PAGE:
By Gene Clancy
Published Sep 18, 2011 10:17 PM
Unions mounted a general strike in Italy in 100 cities and organized mass protests in Spain on Sept. 6 as they battled government efforts to solve Europe’s debt crisis on the backs of the workers.
Parts of Italy’s public transport network ground to a halt, and the strike closed major attractions such as the Colosseum in Rome as tens of thousands of workers took to the streets across the country.
“We are on the edge of the abyss, we need responsible government,” said CGIL union leader Susanna Camusso.
“We are striking against measures that are irresponsible and which put all of the burden on public sector workers,” she told strikers in Rome. (BBC, Sept. 6)
And in Spain, whose jobless rate is the highest in the industrialised world at nearly 21 percent, unions were also taking to the streets in a show of force against a constitutional amendment which would require that the government balance its budget. So intent is Prime Minister José Luis Rodríguez Zapatero on placating the international financial markets, that he is planning to ram through the measure without even giving the Spanish people a chance to vote on it.
“We [have planned] a demonstration joined by thousands of people,” Labour Union spokesman Luis María González said of the Spanish protests. “More than anything it is to demand a referendum.”
In a speech on the same day as the demonstrations, the head of the World Bank kept up the pressure on European governments to get their economies back on track, saying their patience was running out. “We’re reaching a key decision point for European leaders,” Robert Zoellick said. (AFP Journal, Sept. 6)
And Italy received a stern warning from the head of the European Central Bank to stick to its austerity plan after Prime Minister Silvio Berlusconi, suffering from an all-time low approval rating, showed signs of compromising.
Jean-Claude Trichet told a forum in northern Italy that sticking to the plan was “absolutely decisive” to Italy’s credit worthiness. Italy’s austerity plan also calls for a balanced budget.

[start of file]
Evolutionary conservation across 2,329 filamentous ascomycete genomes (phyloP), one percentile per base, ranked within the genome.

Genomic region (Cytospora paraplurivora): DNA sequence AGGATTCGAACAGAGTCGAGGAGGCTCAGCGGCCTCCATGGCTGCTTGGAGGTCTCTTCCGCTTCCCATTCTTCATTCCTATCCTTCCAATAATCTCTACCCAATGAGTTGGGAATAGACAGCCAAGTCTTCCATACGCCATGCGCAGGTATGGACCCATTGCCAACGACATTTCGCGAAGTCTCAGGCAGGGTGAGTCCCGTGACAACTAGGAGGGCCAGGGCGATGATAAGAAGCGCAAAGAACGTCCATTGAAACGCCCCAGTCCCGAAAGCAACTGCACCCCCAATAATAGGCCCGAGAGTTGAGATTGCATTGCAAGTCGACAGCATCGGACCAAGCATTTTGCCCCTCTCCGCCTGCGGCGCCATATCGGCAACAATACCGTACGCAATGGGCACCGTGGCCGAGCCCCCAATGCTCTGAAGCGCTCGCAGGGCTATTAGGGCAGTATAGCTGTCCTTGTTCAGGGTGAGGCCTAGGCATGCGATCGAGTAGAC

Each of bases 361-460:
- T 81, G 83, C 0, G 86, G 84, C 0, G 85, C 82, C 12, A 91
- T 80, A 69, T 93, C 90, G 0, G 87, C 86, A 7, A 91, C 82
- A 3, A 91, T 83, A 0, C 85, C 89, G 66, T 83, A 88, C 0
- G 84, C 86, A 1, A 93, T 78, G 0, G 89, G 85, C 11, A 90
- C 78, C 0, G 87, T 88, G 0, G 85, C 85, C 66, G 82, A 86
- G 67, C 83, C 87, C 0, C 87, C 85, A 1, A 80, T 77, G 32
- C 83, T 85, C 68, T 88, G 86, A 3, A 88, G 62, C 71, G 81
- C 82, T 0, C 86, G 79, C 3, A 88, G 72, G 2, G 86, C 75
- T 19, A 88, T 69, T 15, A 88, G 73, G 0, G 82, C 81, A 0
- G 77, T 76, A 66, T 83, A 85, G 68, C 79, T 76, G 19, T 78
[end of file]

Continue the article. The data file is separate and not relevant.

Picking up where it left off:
Apart from the protest in Rome, more than 10,000 were taking part in an anti-austerity demonstration in Florence, and marches were underway in Genoa and other towns and cities across Italy.
The eight-hour strike caused major disruptions to public transport, with airlines, trains, buses and ferries announcing cancellations and delays.
The strike was also affecting hospitals and postal services. Schools were unaffected, with classes yet to begin for the year.
Red balloons bearing the union logo floated above the march, which was awash with banners calling for rejection of the draft plan. “Change the austerity plan to give the country a future,” read one. (New York Times, Sept. 7)
Berlusconi’s government adopted the draft austerity plan on Aug. 12 in a bid to bring Italy’s budget into balance in 2013 instead of 2014, as had been planned earlier.
As in Spain, these “balanced budget” measures are galling to workers, who have witnessed massive government bailouts for giant banks and massive unemployment. They are clearly an attempt to force poor and working people to pay for the current world economic crisis.
The governments of Spain and Italy showed which side they were on the day after the demonstrations. They both passed the repressive, undemocratic and economically crushing austerity measures. These steps have left the financial crisis unresolved while undercutting the workers, drawing larger sections of the working class into struggle.